One of the main expenses most of us have in common is transportation. For many, this could be the use of public transportation like subways, buses, or trains. However, for most of us, our transportation costs mostly revolve around our car.
In an ideal situation, you’d have no loan payment and would essentially only be paying for the costs that come with ownership: registration fees, gas, insurance, etc. Many of us will eventually get to that point, but only after using the vehicle for 4 or 5 years, depending on your financing.
For most of us, flat out owning a car from the get just isn’t feasible. So when looking for a new car, the number one question is always, how much car can I afford? The answer to this question depends on many factors.
What Is Your Current Budget?
When determining how much you can pay for a car, the first place you should look is your current budget. Are you currently paying off a car loan? If not, how much extra money do you have at the end of each month? Will any other expense potentially go up? These are the types of questions you’ll need to ask yourself.
The most important question is how much money you have leftover at the end of each month. This is the absolute limit your new car should cost you. However, that doesn’t mean that’s how much you should aim for. Of course, the goal is to get the best car within your current budget for the best price.
There’s More Than Just Price
There’s more to think about than simply the price of the car you buy when determining how much car you can afford. There are plenty of other expenses that can vary depending on your vehicle after you drive it off the lot.
Insurance can be a considerable cost when it comes to automotive ownership, depending on the type of vehicle you drive. The more the car or truck is worth, the more expensive it is to insure. The are other factors beyond your control that can make it more costly to insure your vehicle. Theft rates, safety ratings, and the cost of potential repairs are just a few. Make you do your research on any potential purchase.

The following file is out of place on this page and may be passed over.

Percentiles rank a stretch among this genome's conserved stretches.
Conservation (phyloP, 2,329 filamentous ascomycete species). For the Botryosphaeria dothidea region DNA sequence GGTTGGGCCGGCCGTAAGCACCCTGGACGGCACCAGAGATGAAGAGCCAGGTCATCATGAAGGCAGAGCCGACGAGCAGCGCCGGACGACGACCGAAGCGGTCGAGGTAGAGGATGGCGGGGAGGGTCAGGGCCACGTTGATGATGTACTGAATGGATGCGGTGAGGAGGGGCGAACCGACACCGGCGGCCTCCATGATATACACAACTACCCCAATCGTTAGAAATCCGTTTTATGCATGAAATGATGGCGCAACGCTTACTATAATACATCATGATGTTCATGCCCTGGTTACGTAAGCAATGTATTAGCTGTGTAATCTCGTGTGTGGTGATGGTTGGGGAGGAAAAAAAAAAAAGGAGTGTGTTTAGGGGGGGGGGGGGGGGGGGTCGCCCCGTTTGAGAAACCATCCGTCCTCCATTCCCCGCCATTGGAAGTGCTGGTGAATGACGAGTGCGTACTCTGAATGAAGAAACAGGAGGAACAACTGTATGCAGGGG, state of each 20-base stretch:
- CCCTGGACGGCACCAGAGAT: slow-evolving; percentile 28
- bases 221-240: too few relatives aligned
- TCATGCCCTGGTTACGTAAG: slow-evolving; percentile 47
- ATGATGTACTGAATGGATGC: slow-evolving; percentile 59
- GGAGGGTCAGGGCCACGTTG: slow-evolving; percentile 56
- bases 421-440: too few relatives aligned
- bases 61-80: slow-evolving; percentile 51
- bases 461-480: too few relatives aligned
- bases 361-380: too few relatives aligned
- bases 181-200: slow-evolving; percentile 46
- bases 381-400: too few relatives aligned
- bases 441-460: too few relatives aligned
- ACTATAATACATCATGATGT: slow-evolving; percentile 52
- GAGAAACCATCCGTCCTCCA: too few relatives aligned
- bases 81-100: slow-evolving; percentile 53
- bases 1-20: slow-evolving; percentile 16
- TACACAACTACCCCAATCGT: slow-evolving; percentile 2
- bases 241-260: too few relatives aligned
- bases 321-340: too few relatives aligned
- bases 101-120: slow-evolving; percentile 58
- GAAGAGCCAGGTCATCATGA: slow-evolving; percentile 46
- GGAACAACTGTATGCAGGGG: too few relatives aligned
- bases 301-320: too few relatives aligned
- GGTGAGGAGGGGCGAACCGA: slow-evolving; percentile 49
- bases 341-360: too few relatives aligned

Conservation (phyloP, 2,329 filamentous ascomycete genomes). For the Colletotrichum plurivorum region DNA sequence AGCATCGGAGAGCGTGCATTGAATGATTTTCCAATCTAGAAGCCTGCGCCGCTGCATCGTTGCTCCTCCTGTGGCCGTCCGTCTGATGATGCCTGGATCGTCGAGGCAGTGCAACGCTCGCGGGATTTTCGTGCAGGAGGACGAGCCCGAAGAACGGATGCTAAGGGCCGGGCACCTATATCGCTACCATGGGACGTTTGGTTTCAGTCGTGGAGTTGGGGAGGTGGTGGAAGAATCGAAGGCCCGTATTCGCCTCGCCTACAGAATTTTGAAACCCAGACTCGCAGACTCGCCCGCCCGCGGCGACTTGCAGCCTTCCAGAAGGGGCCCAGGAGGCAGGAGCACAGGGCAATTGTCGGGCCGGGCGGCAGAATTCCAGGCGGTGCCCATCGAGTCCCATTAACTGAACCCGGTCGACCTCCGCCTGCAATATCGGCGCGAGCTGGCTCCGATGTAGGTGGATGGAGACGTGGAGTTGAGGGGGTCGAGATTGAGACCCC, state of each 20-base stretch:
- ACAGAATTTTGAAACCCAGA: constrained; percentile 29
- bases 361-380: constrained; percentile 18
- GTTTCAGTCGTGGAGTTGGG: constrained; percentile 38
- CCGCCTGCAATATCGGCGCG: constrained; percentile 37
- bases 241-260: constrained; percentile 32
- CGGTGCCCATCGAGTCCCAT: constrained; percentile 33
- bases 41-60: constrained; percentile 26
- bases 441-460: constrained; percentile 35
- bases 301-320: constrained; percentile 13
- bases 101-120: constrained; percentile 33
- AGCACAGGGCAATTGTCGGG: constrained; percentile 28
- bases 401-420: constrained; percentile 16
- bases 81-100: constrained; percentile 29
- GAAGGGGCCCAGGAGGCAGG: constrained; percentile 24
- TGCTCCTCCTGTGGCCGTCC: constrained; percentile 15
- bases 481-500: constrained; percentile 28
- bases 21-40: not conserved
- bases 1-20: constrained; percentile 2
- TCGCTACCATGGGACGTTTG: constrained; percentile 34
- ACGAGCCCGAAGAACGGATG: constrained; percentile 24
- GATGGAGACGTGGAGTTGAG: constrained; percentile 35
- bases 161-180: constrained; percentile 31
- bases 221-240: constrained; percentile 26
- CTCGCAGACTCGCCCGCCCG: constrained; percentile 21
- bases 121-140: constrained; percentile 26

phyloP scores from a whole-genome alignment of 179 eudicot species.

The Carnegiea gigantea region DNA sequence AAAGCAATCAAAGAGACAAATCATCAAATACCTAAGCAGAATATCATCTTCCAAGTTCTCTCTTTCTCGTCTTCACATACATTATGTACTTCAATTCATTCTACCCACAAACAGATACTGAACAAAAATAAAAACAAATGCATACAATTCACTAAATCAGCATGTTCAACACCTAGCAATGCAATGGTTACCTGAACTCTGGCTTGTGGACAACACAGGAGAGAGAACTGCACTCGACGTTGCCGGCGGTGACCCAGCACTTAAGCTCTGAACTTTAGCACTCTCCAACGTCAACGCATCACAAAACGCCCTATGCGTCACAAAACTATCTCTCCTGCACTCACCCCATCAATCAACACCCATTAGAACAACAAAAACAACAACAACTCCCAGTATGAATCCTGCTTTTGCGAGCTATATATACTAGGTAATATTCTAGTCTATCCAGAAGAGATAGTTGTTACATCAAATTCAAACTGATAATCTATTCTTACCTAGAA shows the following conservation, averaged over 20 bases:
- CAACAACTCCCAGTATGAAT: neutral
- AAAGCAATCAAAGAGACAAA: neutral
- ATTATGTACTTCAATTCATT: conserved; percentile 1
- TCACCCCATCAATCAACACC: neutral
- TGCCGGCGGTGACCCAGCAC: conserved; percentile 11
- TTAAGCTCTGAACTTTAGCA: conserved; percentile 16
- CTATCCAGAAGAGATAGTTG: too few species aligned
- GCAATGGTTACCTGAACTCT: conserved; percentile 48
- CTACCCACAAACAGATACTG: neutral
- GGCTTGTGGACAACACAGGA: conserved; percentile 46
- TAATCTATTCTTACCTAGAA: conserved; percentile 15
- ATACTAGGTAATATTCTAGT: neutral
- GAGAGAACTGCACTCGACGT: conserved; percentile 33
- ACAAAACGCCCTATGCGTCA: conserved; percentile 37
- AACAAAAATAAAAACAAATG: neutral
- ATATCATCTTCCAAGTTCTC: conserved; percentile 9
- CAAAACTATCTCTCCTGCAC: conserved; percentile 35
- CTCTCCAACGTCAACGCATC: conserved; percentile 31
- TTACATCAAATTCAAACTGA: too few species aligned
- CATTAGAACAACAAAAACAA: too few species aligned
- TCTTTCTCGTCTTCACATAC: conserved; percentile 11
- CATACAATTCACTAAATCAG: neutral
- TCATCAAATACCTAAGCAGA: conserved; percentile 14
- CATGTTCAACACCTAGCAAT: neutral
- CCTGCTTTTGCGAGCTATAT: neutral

Gas is likely the most expensive ongoing expense for any vehicle. The cost can vary greatly depending on the vehicle. Not only can the MPG differ significantly from vehicle to vehicle, but gas prices can shoot up (or down) at any moment. If you’re driving around a gas guzzler at the wrong time, you can watch a significant portion of your income go right into your gas tank.
Certain cars are more expensive to maintain as well. Tires, brakes, computers, other electronics parts all need to be maintained and replace at one point or another. Is the car company known for making vehicles that last, or do they fall apart at a certain point? The goal should be to own the car for as long as possible to avoid making more vehicle loan payments and putting that money to better use.
In the end, there is no magic number on how much you should spend on your car. However, there are some basic guidelines that can help guide you. It’s well accepted that the actual car payment should be 15% of your take-home pay or less. This number is reduced to 10% if you are leasing a vehicle. The reason for this is the ongoing expenses above. Alone, they can take up 7% of your income. In a perfect world, all your care costs combined should be no more than 20% of your income, but you should aim to keep your costs as low as possible.
Do You Buy New Cars Often?
Something else you’ll need to consider before buying a new car is…yourself. Do you typically get bored with a car and want to get a new one quickly? Or will you be happy driving around in the same vehicle for the next ten to fifteen years? If you will want a new car the second this one is paid off, it might be a good idea to go a bit on the cheaper side. If you’ll hold onto this car payment free for a few years, you might be able to splurge a bit on yourself.
Calculating an Affordable Car Loan
Now that you’ve answered the how much car can I afford question, it’s time to get an idea of how to get to the ideal car loan payment. This will depend on several other factors, including:
Credit Score – Lenders will look at your credit score\credit history to determine how risky you are to give a loan.
Downpayment Size – The larger your downpayment, the less financing you’ll need. It’s always a good idea to be ready with a sizable downpayment to keep the monthly payments to a minimum.
Loan Term – Car loans can typically be anywhere from three to seven-year loans. The longer the loan term, the lower the monthly payments. However, beware that at the same time, the longer the loan term, the more you’ll be paying in interest, meaning the vehicle will cost you that much more in the long term. So don’t simply look at the monthly payments when making your decision.